New Melanoma Staging System – By means of an unprecedented cooperative effort among cancer centers around the world, the classification system recommended by the American Joint Commission on Cancer (AJCC) was updated on January 1, 2018. New findings about melanoma were incorporated to provide the most accurate diagnosis and prognosis (a forecast of how the disease is likely to progress).
The thickness of the tumor, known as Breslow thickness or Breslow-depth, and the appearance of microscopic ulceration (meaning the epidermis on top of a major portion of the melanoma is not intact) continue to be the most important factors in staging primary melanoma tumors, while mitotic rate, the speed of cell division (how fast-growing the cancer cells are), has been dropped as a staging criterion for stage I tumors.
|Two examples of thin melanomas|
To be exact, Breslow thickness measures in millimeters (1 mm equals 0.04 inch) the distance between the upper layer of the epidermis and the deepest point of tumor penetration. The thinner the melanoma, the better the chance of a cure. Therefore, Breslow thickness is considered one of the most significant factors in predicting disease progression.
• In situ (noninvasive) melanoma (stage 0) remains confined to the epidermis.
• As of January 1, 2018, invasive tumors continue to be considered early and thin (stage I) if nonulcerated and less than 1 millimeter (mm) in Breslow depth. However, tumors that are greater than .8 mm in Breslow depth (or under .8 mm but ulcerated) are now considered concerning enough to have moved from category T1a to T1b, and may be considered for sentinel lymph node biopsy to verify whether melanoma cells have spread to the local lymph nodes.
• Intermediate, high-risk (stage II) tumors are 1.0 to 4.0 mm and/or are ulcerated. They are at high risk of spreading (metastasizing) to nearby lymph nodes or beyond, and patients are typically advised to undergo sentinel lymph node biopsy.
• Thick melanomas (still clinically stage II, but at very high risk of metastasizing) are greater than 4.0 mm, and patients are typically advised to undergo sentinel lymph node biopsy.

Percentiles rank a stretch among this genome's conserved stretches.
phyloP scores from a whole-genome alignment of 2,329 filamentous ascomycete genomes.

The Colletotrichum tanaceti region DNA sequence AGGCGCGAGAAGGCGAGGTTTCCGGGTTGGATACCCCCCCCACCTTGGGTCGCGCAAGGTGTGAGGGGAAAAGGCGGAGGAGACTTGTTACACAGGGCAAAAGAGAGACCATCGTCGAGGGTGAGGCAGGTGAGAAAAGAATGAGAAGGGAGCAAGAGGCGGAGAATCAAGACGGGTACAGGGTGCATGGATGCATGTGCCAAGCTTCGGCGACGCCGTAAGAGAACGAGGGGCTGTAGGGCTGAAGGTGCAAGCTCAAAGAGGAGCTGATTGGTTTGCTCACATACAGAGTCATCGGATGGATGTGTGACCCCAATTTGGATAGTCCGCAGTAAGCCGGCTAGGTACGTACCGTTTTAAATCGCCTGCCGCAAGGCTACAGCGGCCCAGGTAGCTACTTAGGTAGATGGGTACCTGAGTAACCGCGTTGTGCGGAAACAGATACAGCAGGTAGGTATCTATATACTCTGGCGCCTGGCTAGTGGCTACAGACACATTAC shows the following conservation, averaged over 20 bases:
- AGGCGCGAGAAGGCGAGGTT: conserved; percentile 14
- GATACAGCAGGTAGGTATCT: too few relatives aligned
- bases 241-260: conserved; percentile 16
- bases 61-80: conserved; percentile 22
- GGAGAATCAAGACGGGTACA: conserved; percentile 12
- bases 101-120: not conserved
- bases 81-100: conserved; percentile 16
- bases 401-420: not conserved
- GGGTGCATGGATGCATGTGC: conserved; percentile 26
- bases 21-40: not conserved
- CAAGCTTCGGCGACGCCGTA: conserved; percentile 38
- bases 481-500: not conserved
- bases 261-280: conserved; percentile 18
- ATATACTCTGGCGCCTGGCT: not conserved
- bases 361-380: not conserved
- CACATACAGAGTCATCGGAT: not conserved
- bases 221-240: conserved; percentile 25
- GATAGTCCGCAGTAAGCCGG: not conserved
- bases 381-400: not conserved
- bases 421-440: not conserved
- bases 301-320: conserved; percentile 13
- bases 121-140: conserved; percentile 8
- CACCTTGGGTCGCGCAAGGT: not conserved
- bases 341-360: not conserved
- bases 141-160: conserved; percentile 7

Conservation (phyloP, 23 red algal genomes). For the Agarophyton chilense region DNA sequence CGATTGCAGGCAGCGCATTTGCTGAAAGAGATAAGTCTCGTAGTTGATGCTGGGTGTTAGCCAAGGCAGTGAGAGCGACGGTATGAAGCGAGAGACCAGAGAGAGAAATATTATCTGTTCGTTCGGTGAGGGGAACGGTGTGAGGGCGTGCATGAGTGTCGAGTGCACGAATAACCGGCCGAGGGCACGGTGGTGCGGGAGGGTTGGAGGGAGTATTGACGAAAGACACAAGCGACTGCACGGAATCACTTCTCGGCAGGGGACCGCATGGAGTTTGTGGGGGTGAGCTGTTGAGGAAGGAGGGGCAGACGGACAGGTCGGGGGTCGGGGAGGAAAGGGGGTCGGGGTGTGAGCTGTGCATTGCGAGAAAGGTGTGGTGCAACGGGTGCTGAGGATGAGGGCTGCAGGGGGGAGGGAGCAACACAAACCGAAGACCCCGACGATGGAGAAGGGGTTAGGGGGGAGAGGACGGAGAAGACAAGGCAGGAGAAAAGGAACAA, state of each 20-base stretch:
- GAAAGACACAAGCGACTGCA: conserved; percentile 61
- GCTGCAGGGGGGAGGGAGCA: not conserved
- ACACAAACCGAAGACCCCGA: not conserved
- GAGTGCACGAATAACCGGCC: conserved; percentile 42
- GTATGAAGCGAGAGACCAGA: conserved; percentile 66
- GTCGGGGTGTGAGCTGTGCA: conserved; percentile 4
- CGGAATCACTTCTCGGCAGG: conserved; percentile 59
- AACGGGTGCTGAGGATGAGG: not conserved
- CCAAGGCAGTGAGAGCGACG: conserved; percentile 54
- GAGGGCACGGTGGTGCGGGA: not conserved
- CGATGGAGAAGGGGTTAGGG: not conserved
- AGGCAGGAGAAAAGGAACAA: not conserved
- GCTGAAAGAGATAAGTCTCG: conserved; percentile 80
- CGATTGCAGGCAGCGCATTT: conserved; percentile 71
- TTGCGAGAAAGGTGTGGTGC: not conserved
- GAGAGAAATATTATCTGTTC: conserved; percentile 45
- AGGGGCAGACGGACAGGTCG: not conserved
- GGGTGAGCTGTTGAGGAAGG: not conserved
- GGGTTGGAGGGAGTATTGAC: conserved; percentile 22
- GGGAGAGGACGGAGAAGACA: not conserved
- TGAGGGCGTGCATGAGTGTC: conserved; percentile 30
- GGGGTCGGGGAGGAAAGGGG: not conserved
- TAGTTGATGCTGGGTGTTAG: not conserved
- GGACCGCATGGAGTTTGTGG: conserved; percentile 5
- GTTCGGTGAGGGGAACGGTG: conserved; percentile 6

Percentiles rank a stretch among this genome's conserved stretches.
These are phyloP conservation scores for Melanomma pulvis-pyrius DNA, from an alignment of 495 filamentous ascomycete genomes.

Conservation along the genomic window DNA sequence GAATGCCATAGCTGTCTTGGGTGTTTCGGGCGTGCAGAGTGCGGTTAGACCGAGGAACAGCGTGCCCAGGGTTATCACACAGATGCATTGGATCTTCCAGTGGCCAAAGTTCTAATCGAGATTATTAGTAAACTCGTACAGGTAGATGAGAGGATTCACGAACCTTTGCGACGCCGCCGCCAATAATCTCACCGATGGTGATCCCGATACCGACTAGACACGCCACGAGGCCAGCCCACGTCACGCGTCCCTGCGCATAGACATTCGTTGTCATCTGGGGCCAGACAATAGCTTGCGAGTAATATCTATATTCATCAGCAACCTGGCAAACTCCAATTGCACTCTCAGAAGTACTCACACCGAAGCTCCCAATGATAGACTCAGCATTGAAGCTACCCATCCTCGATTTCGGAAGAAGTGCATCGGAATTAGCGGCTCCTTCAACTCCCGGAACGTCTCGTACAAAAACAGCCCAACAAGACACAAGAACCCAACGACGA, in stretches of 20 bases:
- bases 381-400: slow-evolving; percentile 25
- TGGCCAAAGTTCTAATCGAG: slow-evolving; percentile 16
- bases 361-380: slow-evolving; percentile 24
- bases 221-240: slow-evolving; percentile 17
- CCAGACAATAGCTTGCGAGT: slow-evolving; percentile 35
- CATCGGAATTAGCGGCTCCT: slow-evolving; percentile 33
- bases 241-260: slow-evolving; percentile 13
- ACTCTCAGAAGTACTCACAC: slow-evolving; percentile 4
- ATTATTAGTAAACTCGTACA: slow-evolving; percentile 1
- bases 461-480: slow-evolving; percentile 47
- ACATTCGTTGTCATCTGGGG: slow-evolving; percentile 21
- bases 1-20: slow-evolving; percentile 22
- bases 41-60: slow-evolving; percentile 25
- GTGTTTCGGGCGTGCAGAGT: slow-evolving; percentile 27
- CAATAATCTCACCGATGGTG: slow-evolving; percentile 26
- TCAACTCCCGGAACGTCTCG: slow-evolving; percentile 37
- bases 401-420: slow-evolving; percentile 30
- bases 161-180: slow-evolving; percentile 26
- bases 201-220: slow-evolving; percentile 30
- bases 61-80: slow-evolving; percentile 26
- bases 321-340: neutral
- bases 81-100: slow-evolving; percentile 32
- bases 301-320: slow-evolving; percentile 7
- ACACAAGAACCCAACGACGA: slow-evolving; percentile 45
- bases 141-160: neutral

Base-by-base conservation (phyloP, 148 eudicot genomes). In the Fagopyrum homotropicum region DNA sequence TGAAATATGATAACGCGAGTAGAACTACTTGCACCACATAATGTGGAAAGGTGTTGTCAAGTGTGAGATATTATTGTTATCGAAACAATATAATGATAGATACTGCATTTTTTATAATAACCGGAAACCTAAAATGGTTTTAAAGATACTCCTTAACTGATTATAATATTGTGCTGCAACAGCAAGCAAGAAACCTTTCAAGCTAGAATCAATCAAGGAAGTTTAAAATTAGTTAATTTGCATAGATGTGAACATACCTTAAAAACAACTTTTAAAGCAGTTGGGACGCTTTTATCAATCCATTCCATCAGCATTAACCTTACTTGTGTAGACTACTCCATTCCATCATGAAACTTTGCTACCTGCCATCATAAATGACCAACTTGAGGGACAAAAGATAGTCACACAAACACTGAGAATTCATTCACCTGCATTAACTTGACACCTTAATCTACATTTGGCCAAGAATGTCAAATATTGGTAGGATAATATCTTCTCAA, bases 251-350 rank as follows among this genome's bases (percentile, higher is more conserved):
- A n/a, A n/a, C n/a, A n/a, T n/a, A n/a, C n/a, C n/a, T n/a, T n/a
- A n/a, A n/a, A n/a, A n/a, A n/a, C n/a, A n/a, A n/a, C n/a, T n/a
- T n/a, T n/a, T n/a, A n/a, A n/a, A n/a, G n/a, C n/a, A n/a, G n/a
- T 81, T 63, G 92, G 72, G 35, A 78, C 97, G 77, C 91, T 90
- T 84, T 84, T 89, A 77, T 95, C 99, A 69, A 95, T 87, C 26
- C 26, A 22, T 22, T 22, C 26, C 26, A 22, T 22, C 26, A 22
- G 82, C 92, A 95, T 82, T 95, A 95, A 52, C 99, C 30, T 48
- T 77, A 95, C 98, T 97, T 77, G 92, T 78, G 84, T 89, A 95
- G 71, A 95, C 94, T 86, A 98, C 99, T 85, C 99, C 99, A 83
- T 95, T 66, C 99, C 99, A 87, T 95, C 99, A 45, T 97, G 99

The presence of microscopic ulceration upgrades a tumor’s seriousness and can move it into a later stage. Therefore, the physician may consider using a more aggressive treatment than would otherwise be selected for a tumor that size.
Stage III. By the time a melanoma advances to Stage III or beyond, an important change has occurred. Breslow thickness is by then irrelevant and is no longer included in staging, but the presence of microscopic ulceration continues to be used, as it has an important effect on the progression of the disease. At this point, the tumor has either spread to the nearby lymph nodes or to the skin between the primary tumor and those lymph nodes. (All tissues are bathed in lymph — a colorless, watery fluid consisting mainly of white blood cells — which drains into lymphatic vessels and lymph nodes throughout the body, potentially carrying cancer cells to distant organs.)
A tumor is assigned to Stage III if it has metastasized beyond the original tumor site. This can usually be determined by examining a biopsy of one or more lymph nodes nearest to the tumor, known as the sentinel nodes. Such a biopsy is frequently done when a tumor is .8mm or more in thickness, or when a thinner melanoma shows evidence of ulceration. As the sentinel node biopsy is not considered necessary in all cases, you may wish to discuss the matter with your physician.
In-transit or satellite metastases are also included in Stage III. These metastases spread to skin or underlying (subcutaneous) tissue more than 2 centimeters (1 cm equals 0.4 inch) from the primary tumor, but not to the regional lymph nodes.
In addition, the new staging system includes metastases so tiny they can be seen only through the microscope; formerly called “micrometastases,” They are now referred to as “clinically occult disease.” Just how advanced the tumor is into Stage III (the “N” category, for “nodes”) depends on factors such as whether the metastases are in-transit or have reached the nodes, the number of metastatic nodes involved, the number of cancer cells found in them and whether or not they are clinically occult disease or can be seen with the naked eye.
Stage IV. The melanoma has metastasized to lymph nodes distant from the primary tumor or to internal organs, most often the lung, followed in descending order of frequency by the liver, brain, bone and gastrointestinal tract. The two main factors in determining how advanced the melanoma is into Stage IV (the “M” category, for “metastases”) are the site of the distant metastases (nonvisceral, lung or any other visceral metastatic sites) and whether or not the serum lactate dehydrogenase (LDH) level is elevated. LDH, an enzyme found in your blood and almost every other cell of your body, turns sugar into energy, and the more you have in your blood or other body fluid, the more damage has been done to your body’s tissues.